With that said, the international market has steadily gone through various phases in order to prepare the global market for such a radical trend. On the other hand, the local market is still stuck with traditional materials and classic hand-made embroidery. Accordingly, marketing the new technology is highly expected to be extremely tricky.
A few months ago, the world gazed at the metropolitan’s iconic entrance gates in New York as Hollywood’s A-list stars walked down the red carpet with garments that looked traditional from afar, yet, were mostly manufactured using cutting-edge technology.
This year’s Met Gala theme was called Manus x Machina. In other words, this round of the yearly exhibition was dedicated to monitoring and defining the recent steps that the international fashion industry has taken towards technology.
The stars’ garments as well as the exhibited outfits were not only eye-catching, they also seemed to imitate normal, fabric-made dresses. According to Mohamed, that is another advantage of 3D printing as the technology secures instant and accurate results in any given texture.
“The materials could be as smooth as silk or as hard as solid objects. The option of creating the fabric itself or controlling specific parts in the design are the main reasons why 3D printing could be the future of fashion,” said Mohamed.
International designers such as Iris Van Herpen and Noa Raviv have brilliantly managed to create complete seasonal collections through utilising the era’s upcoming designing star. Meanwhile, legendary designers such as Carolina Herrera have depended on 3D printing for eccentric embellishments and accessories.
“Emirati fashion designer and founder of BINT THANI, Khlood Althani, has already embraced the technology as she has added 3D-printed cubes to create an intriguing dress entitled Urban Corp. It is something that every fashion insider should check in order to define the latest steps that the Middle Eastern fashion scene has been taking,” said Sara.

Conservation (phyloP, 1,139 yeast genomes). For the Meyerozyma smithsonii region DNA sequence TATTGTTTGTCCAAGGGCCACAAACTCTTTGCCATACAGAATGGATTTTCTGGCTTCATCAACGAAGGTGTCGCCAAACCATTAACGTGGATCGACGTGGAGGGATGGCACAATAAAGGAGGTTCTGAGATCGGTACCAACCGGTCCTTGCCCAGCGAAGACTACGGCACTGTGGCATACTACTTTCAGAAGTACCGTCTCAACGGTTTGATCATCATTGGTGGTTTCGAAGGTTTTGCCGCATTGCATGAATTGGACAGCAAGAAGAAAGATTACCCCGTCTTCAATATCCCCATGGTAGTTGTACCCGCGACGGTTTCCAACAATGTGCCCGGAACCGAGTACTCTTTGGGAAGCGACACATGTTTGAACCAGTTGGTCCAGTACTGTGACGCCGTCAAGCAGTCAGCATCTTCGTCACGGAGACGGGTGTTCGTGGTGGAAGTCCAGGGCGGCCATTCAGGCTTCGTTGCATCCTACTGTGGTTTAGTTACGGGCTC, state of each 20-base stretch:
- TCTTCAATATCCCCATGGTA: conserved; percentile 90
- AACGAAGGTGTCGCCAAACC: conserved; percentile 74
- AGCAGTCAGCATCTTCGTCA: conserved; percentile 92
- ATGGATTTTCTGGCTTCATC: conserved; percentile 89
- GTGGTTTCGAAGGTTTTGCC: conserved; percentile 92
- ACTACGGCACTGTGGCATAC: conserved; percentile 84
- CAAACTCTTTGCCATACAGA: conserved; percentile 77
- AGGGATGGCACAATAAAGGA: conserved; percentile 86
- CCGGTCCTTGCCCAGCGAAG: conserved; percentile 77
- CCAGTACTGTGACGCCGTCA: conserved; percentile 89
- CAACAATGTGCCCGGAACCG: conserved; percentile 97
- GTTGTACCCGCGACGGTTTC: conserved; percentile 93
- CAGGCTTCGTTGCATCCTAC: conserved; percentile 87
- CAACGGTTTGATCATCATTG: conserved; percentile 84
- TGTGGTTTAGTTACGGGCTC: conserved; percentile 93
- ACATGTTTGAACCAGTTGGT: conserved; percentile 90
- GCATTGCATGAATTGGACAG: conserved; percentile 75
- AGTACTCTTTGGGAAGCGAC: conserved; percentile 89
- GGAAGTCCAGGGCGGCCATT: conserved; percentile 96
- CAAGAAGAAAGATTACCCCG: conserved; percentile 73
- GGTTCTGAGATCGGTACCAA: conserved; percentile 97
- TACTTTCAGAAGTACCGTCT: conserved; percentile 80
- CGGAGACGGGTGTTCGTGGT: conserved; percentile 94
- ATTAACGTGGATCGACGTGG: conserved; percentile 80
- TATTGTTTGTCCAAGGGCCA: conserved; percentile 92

According to the fashion designer, aside from the accuracy of this module, 3D printing also gives equal control to both designers and clients. To Sara, fashion does not stop at sketching and stitching; it also includes the psychological aspect of how the wearer feels within the garment. Accordingly, 3D printing will aid clients in digitally adjusting or creating their desired fashion.
Implementing this technology in Egypt would be a radical movement against artisans and seamstresses, who due to their illiteracy would probably fail to learn the new technology and operate a machine. Nevertheless, a few other local industries have already started taking steps towards embracing the futuristic concept.
“Various different fields currently know about 3D printing as an attainable technology. I cannot confidently claim that they are aware of the technology’s availability in Egypt, yet I am sure they already consider it a near-future possibility. On the other hand, 3D printing is already becoming a hot topic in the Middle East,” said Mohamed.
With that said, the new era will also be dominated by various extra technologies including laser cut, fibre optics, and smart fabrics. Lebanese fashion designer Rami Kadi already made history a few seasons ago, when he became the first Arab designer to create a complete collection using fibre optics.
“Out of the decade’s popular technologies, laser cut may be the most attainable as I currently use a small machine at my workshop to create small motifs. Meanwhile, fibre optics is easily processed and highly recommended for show-stopping collections. Finally, 3D printing is the most popular, especially outside Egypt, for its practicality,” said Sara.